“Given the previous tensions between China and the US, we believe that Southeast Asia will be a strategic beneficiary, at least over the medium term, as there may be foreign direct investments in specific sectors. These include battery suppliers in Indonesia, auto companies in Thailand, and IT supply chain in Malaysia.”
“While physical ASEAN integration is not satisfactory as expected, digital integration within the bloc is more encouraging. Currently, over 30 big-tech unicorns are due to go public, and this process is expected to extend to fintech, logistics providers, and e-commerce players. These companies share two features – the business lines of unicorns which will adapt more readily for regionalisation, and ASEAN governments’ fewer regulations on industries like e-commerce, internet and e-gaming.”
“The near-term outlook for ASEAN is expected to improve as economies reopen, with most of the bloc’s countries relaxing movement and travel restrictions, albeit gradually. Strategically, Southeast Asia should play an important post-pandemic role in Asia’s economic trajectory. The “China Plus One” initiative has encouraged multinational companies to diversify their business lines and production bases into regional markets.”
Asian Fixed Income: High-yield credits and sustainable bonds are poised to growth
Asian fixed income markets experienced a challenging 2021. Regional economies gradually recovered from the COVID-19 pandemic, while regulatory changes and idiosyncratic risk in some markets contributed to a divergence in performance between investment-grade and high-yield credits. Murray Collis, Deputy Chief Investment Officer, Fixed Income, Asia ex-Japan, Manulife Investment Management highlights the significant opportunities in the Asia fixed income space.
“We believe that Asian high-yield bonds offer particularly attractive valuations, with bond yield spreads well above historical averages, providing significant opportunities this year. Overall, we see global liquidity to remain relatively accommodative from a historical perspective for Asian credits in 2022. We believe that some credits, especially in the high-yield segment, are excessively priced to the downside. Indeed, price dislocations, particularly in the China real estate sector, that were experienced in 2021 do not reflect the underlying fundamentals of higher-quality developers.”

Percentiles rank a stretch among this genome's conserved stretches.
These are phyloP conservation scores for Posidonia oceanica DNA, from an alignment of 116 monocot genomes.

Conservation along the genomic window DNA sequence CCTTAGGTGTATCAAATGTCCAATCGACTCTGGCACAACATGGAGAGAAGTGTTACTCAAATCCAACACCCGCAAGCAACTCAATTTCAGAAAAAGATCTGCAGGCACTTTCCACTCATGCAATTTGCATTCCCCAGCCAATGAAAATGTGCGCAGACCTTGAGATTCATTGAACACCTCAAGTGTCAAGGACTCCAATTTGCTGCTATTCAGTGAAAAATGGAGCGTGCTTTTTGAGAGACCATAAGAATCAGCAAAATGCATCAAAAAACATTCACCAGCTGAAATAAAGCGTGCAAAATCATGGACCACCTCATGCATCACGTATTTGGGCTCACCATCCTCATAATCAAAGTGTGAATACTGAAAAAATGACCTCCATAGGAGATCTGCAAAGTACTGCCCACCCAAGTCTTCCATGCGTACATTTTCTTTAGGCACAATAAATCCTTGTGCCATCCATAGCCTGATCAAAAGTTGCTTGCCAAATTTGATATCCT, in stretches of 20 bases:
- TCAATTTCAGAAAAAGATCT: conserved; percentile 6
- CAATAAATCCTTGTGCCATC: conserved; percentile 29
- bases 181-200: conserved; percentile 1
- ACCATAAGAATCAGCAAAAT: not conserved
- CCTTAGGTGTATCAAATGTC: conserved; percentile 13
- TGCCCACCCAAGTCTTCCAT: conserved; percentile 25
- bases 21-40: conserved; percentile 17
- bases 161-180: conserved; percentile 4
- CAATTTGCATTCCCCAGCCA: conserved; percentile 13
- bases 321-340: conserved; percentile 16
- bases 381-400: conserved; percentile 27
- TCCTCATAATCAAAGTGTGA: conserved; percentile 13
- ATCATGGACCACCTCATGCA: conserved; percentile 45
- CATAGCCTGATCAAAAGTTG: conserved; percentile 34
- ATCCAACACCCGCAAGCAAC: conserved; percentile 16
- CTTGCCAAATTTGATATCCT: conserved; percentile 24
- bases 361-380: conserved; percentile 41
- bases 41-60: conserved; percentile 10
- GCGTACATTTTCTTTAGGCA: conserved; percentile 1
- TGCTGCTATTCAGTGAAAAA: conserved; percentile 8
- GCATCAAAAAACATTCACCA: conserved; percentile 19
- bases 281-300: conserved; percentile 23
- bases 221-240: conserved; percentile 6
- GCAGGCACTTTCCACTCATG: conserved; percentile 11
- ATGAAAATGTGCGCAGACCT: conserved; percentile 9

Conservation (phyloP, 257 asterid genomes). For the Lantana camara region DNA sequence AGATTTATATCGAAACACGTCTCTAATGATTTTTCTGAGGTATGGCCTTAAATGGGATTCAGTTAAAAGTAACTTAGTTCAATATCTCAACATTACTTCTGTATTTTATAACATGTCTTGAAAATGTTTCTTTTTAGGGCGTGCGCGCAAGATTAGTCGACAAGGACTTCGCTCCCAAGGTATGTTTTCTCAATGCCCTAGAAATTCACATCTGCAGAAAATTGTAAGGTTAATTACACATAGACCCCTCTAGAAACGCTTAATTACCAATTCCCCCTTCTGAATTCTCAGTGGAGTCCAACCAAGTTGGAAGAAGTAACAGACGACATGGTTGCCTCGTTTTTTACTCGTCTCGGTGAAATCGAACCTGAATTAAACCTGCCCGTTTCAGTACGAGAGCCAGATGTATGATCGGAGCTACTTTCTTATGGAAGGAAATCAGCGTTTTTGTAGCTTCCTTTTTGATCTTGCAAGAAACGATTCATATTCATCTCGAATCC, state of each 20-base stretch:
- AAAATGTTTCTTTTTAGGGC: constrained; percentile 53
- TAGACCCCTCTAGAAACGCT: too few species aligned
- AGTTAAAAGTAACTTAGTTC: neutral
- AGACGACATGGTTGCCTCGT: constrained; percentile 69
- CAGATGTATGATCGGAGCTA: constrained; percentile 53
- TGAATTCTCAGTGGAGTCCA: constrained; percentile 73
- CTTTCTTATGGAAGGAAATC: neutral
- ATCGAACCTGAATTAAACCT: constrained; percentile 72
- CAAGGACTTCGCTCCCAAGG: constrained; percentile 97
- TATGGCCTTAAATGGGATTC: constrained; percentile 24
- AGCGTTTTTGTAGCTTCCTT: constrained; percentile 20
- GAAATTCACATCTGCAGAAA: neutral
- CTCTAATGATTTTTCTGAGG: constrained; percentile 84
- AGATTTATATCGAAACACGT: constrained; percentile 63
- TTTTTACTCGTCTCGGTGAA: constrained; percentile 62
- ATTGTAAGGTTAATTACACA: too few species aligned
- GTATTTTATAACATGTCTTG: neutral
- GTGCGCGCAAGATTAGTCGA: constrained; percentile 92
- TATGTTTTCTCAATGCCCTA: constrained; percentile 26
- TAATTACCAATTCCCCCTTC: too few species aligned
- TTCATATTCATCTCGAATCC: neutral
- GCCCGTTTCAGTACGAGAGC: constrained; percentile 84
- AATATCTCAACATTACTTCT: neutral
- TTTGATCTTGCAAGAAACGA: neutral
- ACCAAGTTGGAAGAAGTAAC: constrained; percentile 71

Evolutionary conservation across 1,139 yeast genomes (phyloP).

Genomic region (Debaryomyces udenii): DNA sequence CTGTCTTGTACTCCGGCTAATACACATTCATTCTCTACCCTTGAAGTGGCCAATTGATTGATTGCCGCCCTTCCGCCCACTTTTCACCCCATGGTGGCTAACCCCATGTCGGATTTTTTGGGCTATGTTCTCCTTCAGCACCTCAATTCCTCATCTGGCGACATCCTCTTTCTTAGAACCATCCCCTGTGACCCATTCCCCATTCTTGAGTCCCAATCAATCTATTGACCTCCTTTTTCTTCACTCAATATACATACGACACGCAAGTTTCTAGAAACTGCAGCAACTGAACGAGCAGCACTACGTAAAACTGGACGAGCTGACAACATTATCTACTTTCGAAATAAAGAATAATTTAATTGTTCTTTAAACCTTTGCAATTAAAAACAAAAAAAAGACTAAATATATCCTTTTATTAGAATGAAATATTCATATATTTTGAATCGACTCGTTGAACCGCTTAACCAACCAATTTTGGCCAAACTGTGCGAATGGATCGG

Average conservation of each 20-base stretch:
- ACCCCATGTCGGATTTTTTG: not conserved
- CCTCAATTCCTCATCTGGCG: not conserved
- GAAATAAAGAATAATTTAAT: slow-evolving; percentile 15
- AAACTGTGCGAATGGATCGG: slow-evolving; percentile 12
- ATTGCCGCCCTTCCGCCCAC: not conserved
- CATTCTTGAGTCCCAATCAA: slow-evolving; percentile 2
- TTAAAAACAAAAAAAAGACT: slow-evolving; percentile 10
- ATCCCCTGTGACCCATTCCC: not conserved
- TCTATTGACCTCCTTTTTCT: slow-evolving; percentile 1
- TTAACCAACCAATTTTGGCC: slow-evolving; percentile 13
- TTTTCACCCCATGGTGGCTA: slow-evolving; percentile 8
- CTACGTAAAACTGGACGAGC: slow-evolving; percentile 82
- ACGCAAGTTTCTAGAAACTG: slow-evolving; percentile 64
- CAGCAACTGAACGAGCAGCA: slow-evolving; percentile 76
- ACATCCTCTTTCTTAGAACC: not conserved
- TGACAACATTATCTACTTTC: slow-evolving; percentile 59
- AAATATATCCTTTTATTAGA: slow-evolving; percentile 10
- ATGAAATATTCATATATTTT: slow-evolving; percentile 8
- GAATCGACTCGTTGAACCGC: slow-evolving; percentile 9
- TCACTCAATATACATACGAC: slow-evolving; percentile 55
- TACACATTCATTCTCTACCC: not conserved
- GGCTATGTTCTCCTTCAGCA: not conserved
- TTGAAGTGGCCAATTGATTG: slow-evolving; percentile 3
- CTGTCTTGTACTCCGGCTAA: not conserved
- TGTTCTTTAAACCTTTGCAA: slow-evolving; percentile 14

In 2021, supply and demand on the ESG front has proven that there has been a growing popularity of sustainability-linked bonds. On the Asian sustainable bond market, Murray added:
“In the Asia-Pacific region (excluding Japan), around one in five new bond issue deal was an ESG bond. In what we consider to be a positive development, we’re beginning to see growth of another kind – diversification in issuers in terms of breadth (sectors) and geography in both the credit and sovereign space. We expect the issuance of ESG bonds in Asia to continue to grow in 2022, as focus shifts from declaration of intent to actual implementation post COP26 summit.”
“While we look at the challenges Asian credit has faced throughout 2021, there’s every reason for investors to remain cautious, as the recent upheaval has taken out the froth in the Asian bond market. The J.P. Morgan Asia Credit Index, which is widely used as a proxy for the market, lost around 3% in 2021.1 The way we see it, the repricing of risk brought about a valuation reset. This is particularly true in the high-yield space where asset prices have fallen to a level not seen in years, relative to their peers in Europe and the US. In our view, this has created a compelling opportunity in Asia’s sustainable fixed-income market, particularly in light of the increasingly urgent search for yield in an environment that, despite talks about monetary tightening, continues to be characterized by historically low interest rates.”
1 Bloomberg, as of 17 January 17, 2022